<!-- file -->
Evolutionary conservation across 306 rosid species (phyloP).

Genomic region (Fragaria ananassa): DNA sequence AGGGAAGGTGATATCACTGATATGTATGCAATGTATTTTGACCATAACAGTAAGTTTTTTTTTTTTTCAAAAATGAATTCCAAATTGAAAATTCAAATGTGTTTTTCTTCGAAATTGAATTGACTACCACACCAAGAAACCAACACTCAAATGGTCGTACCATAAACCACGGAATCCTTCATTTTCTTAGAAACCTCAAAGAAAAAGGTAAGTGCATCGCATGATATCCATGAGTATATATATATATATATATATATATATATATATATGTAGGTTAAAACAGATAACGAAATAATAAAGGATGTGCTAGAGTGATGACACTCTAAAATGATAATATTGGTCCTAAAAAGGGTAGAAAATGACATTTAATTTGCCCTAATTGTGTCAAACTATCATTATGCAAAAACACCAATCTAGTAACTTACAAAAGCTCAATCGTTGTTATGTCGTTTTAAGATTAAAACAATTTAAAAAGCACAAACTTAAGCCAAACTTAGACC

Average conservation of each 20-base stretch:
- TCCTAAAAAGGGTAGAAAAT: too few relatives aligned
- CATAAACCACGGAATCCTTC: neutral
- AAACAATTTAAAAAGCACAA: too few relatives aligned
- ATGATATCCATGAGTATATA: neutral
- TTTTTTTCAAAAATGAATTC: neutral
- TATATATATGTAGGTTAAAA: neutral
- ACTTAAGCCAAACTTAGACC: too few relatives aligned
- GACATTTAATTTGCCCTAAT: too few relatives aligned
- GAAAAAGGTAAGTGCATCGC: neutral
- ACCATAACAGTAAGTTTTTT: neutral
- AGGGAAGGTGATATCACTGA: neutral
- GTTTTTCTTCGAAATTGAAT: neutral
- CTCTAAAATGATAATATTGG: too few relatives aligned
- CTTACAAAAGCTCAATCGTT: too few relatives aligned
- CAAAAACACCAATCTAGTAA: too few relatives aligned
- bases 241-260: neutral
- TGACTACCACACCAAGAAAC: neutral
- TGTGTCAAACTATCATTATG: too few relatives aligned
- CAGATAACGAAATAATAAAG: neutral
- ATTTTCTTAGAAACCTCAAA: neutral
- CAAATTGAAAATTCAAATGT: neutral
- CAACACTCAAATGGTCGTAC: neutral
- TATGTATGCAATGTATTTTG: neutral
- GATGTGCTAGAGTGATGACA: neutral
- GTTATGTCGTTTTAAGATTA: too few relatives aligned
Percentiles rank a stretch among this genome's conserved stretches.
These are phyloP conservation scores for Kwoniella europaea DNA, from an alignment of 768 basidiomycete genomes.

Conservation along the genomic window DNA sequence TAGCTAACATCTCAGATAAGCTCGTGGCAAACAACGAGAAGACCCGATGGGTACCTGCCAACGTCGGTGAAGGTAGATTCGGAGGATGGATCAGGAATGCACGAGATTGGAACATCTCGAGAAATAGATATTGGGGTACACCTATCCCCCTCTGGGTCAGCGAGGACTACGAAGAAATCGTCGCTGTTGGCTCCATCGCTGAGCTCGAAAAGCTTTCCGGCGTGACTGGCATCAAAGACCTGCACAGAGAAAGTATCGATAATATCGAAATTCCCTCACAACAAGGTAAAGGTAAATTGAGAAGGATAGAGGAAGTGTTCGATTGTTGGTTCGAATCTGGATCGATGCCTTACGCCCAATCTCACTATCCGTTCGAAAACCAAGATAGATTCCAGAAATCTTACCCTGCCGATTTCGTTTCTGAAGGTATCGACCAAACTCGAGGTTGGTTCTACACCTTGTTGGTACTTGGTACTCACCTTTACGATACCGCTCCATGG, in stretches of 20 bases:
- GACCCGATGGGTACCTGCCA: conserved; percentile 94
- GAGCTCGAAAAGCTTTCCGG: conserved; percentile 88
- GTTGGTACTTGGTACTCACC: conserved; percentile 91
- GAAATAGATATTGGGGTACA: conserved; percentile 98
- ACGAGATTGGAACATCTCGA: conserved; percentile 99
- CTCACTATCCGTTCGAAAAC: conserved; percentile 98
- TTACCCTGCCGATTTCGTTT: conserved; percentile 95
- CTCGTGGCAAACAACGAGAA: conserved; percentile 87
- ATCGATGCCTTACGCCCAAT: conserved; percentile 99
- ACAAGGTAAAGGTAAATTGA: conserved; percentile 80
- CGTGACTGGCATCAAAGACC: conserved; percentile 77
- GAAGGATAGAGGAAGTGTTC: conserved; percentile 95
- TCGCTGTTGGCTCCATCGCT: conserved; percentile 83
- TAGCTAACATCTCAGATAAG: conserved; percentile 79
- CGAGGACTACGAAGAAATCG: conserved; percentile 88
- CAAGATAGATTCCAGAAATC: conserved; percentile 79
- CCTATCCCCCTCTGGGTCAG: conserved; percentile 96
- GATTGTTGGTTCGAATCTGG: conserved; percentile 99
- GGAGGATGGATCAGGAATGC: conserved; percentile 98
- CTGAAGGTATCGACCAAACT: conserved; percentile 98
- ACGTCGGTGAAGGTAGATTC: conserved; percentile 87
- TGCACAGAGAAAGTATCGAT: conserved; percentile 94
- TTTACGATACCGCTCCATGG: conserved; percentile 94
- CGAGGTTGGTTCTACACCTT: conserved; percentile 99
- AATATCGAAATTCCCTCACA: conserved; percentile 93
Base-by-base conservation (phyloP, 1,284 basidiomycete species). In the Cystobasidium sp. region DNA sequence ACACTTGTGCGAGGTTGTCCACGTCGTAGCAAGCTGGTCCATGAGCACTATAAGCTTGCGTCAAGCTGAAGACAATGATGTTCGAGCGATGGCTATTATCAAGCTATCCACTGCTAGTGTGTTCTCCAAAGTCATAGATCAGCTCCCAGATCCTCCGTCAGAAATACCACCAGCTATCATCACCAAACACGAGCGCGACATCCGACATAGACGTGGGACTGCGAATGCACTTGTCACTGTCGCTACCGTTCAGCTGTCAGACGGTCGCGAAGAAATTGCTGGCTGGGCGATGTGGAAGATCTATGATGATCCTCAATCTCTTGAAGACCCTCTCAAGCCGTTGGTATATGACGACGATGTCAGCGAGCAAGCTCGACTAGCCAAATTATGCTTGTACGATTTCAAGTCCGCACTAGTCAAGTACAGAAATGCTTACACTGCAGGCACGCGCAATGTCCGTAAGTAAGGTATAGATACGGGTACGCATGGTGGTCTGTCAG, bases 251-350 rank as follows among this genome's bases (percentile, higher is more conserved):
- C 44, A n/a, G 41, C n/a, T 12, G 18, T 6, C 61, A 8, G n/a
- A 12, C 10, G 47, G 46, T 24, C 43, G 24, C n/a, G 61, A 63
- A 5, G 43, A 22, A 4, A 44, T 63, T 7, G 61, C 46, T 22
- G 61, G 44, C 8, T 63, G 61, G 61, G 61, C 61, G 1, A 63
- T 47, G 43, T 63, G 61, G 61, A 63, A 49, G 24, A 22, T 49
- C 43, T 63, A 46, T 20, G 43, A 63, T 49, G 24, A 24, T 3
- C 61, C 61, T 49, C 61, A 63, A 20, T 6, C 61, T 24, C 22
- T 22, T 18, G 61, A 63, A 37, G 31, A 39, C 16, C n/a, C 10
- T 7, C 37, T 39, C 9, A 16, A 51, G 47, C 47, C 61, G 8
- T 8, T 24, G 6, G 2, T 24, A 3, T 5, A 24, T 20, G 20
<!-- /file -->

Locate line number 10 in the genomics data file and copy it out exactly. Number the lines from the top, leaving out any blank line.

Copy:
- ACTTAAGCCAAACTTAGACC: too few relatives aligned